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Search Costs: The Neglected Spread Component

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  • Mark D. Flood Ronald Huisman Kees G. Koedijk and Richard Lyons.

Abstract

Dealers need to search for quotes in many of the world's largest markets (such as spot foreign exchange, US government bonds, and the London Stock Exchange). This search affects trading cost. We estimate the share of total trading cost attributable to search. Our experiments show that the share is large -- roughly one-third of the effective spread. Past work on estimating spread components typically omits the search component. Our estimates suggest this omission is important.

Suggested Citation

  • Mark D. Flood Ronald Huisman Kees G. Koedijk and Richard Lyons., 1998. "Search Costs: The Neglected Spread Component," Research Program in Finance Working Papers RPF-285, University of California at Berkeley.
  • Handle: RePEc:ucb:calbrf:rpf-285
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    4. Hayne E. Leland, 1998. "Agency Costs, Risk Management, and Capital Structure," Journal of Finance, American Finance Association, vol. 53(4), pages 1213-1243, August.
    5. Edward J. Kane, 1998. "Capital Movements, Asset Values, and Banking Policy in Globalized Markets," NBER Working Papers 6633, National Bureau of Economic Research, Inc.
    6. Ederington, Louis H. & Goh, Jeremy C., 1998. "Bond Rating Agencies and Stock Analysts: Who Knows What When?," Journal of Financial and Quantitative Analysis, Cambridge University Press, vol. 33(04), pages 569-585, December.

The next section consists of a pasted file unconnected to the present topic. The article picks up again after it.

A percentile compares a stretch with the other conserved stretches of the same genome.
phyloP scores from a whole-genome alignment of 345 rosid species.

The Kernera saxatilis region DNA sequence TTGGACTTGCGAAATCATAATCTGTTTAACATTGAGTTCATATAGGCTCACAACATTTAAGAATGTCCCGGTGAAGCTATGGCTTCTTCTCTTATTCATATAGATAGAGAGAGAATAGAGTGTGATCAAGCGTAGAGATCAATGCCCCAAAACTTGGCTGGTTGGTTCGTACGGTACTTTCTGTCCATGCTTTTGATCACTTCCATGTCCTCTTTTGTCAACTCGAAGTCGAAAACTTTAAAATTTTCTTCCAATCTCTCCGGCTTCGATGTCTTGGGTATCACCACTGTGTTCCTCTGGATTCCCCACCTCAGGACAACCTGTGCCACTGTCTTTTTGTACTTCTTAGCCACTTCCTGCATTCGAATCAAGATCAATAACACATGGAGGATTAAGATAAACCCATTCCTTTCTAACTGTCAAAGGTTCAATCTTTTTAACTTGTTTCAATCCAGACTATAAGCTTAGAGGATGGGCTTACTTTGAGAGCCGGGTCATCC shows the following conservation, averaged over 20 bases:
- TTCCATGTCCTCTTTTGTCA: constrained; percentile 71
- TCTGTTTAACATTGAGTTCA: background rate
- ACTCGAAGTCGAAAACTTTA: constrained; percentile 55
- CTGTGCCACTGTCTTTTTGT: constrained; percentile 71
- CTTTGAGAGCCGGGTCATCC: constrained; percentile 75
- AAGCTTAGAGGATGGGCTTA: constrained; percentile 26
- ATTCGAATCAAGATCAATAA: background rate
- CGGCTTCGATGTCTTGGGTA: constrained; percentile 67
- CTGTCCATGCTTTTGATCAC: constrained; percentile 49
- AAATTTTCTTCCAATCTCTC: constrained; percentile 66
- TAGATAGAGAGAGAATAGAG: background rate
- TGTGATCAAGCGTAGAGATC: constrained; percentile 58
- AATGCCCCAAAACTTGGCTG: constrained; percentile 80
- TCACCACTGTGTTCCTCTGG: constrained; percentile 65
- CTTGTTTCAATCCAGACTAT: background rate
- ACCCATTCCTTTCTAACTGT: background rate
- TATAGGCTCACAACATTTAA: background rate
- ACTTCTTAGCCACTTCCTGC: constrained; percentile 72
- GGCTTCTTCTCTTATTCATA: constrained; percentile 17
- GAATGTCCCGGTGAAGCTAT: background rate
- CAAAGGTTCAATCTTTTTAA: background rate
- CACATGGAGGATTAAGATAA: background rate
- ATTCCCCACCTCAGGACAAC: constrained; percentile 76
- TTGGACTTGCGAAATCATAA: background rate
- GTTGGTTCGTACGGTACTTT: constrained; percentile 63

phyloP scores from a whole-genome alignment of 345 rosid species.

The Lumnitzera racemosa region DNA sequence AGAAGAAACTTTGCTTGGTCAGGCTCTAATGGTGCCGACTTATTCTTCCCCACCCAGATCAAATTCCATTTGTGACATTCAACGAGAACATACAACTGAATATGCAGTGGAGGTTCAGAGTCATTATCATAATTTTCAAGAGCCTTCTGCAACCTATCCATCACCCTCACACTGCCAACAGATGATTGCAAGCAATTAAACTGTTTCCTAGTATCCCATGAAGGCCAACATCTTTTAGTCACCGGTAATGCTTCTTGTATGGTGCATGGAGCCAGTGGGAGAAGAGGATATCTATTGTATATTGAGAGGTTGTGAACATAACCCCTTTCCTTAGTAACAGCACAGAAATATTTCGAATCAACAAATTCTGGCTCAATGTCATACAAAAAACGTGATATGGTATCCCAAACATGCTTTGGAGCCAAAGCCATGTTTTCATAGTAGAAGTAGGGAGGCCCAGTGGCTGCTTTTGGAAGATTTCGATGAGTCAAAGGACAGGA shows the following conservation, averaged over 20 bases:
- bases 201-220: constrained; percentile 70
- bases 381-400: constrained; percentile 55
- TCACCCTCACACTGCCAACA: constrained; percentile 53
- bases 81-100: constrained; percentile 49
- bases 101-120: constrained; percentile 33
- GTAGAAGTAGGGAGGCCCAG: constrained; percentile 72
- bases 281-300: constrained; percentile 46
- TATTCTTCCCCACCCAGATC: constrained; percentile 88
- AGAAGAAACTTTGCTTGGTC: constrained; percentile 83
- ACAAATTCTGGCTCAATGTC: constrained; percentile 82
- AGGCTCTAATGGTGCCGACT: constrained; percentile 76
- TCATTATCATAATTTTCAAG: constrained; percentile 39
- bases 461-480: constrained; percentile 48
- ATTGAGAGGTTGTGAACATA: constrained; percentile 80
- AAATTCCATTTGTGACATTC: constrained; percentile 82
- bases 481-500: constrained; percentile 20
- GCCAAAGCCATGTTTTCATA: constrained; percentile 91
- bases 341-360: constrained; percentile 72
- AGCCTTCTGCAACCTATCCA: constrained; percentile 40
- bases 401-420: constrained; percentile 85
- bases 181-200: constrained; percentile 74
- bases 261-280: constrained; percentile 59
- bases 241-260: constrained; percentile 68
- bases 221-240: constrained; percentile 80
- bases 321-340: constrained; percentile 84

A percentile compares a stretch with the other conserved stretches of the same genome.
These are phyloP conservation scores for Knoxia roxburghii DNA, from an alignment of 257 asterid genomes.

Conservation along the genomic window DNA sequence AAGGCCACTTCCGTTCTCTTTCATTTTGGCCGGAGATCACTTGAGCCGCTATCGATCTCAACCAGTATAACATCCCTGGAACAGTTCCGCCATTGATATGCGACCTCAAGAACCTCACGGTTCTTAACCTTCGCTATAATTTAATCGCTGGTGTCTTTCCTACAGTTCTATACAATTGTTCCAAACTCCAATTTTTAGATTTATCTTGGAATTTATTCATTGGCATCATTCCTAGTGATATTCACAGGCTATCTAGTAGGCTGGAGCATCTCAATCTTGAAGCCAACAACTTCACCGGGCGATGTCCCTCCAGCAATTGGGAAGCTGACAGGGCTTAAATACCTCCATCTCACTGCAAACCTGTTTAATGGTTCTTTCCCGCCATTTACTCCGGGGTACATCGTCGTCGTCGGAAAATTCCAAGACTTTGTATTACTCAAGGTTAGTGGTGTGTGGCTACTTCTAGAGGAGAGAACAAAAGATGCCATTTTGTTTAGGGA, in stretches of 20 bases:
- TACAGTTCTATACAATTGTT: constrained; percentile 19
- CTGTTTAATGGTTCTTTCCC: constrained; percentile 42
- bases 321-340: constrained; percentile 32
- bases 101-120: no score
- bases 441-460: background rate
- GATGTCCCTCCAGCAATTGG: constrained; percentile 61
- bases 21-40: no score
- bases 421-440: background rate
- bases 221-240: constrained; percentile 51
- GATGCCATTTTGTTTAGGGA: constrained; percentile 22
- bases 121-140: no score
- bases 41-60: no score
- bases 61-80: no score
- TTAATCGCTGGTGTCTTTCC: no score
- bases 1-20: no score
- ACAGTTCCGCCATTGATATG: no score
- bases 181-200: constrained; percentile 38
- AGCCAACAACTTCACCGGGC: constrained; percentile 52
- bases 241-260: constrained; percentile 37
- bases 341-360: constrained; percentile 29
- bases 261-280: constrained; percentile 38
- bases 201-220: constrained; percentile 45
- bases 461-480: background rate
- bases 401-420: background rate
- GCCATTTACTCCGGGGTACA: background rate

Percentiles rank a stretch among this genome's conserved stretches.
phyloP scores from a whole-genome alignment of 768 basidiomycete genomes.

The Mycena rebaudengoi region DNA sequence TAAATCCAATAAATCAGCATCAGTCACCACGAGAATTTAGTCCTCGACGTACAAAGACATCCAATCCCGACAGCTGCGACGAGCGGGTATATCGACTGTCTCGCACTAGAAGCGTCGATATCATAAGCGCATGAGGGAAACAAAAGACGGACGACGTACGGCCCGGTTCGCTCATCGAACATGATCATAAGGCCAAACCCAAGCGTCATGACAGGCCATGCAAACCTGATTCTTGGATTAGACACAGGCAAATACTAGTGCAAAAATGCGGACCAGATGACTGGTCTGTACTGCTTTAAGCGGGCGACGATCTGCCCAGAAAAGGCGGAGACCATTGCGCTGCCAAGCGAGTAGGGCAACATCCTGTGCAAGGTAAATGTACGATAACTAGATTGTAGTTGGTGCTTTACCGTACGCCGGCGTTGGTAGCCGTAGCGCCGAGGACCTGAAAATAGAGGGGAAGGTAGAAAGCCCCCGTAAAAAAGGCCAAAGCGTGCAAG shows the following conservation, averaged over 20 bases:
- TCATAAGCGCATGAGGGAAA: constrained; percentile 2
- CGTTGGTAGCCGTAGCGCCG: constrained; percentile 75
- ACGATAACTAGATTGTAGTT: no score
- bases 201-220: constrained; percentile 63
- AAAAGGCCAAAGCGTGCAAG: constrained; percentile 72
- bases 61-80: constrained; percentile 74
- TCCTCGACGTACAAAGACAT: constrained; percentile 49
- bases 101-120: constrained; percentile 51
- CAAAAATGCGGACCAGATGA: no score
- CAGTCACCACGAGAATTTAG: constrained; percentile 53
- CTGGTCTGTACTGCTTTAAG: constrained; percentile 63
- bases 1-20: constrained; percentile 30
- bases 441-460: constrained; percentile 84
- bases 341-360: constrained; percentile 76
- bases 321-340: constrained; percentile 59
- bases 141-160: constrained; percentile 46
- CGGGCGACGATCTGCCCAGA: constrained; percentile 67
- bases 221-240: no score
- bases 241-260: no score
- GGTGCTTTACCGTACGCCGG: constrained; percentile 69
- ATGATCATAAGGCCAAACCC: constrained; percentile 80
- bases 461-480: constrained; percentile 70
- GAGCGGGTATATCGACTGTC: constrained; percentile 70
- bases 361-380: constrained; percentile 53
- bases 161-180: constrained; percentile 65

7. Dennis Emerick & William White, 1992. "The Case For Private Placements: How Sophisticated Investors Add Value To Corporate Debt Issuers," Journal of Applied Corporate Finance, Morgan Stanley, vol. 5(3), pages 83-91.
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    Cited by:

    1. Toni Gravelle, 1999. "Liquidity of the Government of Canada Securities Market: Stylised Facts and Some Market Microstructure Comparisons to the United States Treasury Market," CGFS Papers chapters,in: Bank for International Settlements (ed.), Market Liquidity: Research Findings and Selected Policy Implications, volume 11, pages 1-37 Bank for International Settlements.
    2. Rodolfo Apreda, 2003. "On the Extent of Arbitrage Constraints within Transaction Algebras (A non-standard approach)," CEMA Working Papers: Serie Documentos de Trabajo. 239, Universidad del CEMA.
    3. Yin-Wong Cheung & Menzie D. Chinn & Ian W. Marsh, 2004. "How do UK-based foreign exchange dealers think their market operates?," International Journal of Finance & Economics, John Wiley & Sons, Ltd., vol. 9(4), pages 289-306.
    4. Rudy De Winne & Christophe Majois, 2003. "A comparison of alternative spread décomposition models on Euronext Brussels," Brussels Economic Review, ULB -- Universite Libre de Bruxelles, vol. 46(4), pages 91-136.
    5. Yalin Gündüz & Torsten Lüdecke & Marliese Uhrig-Homburg, 2007. "Trading Credit Default Swaps via Interdealer Brokers," Journal of Financial Services Research, Springer;Western Finance Association, vol. 32(3), pages 141-159, December.
    6. Rodolfo Apreda, 2001. "The Brokerage of Asymmetric Information," CEMA Working Papers: Serie Documentos de Trabajo. 190, Universidad del CEMA.

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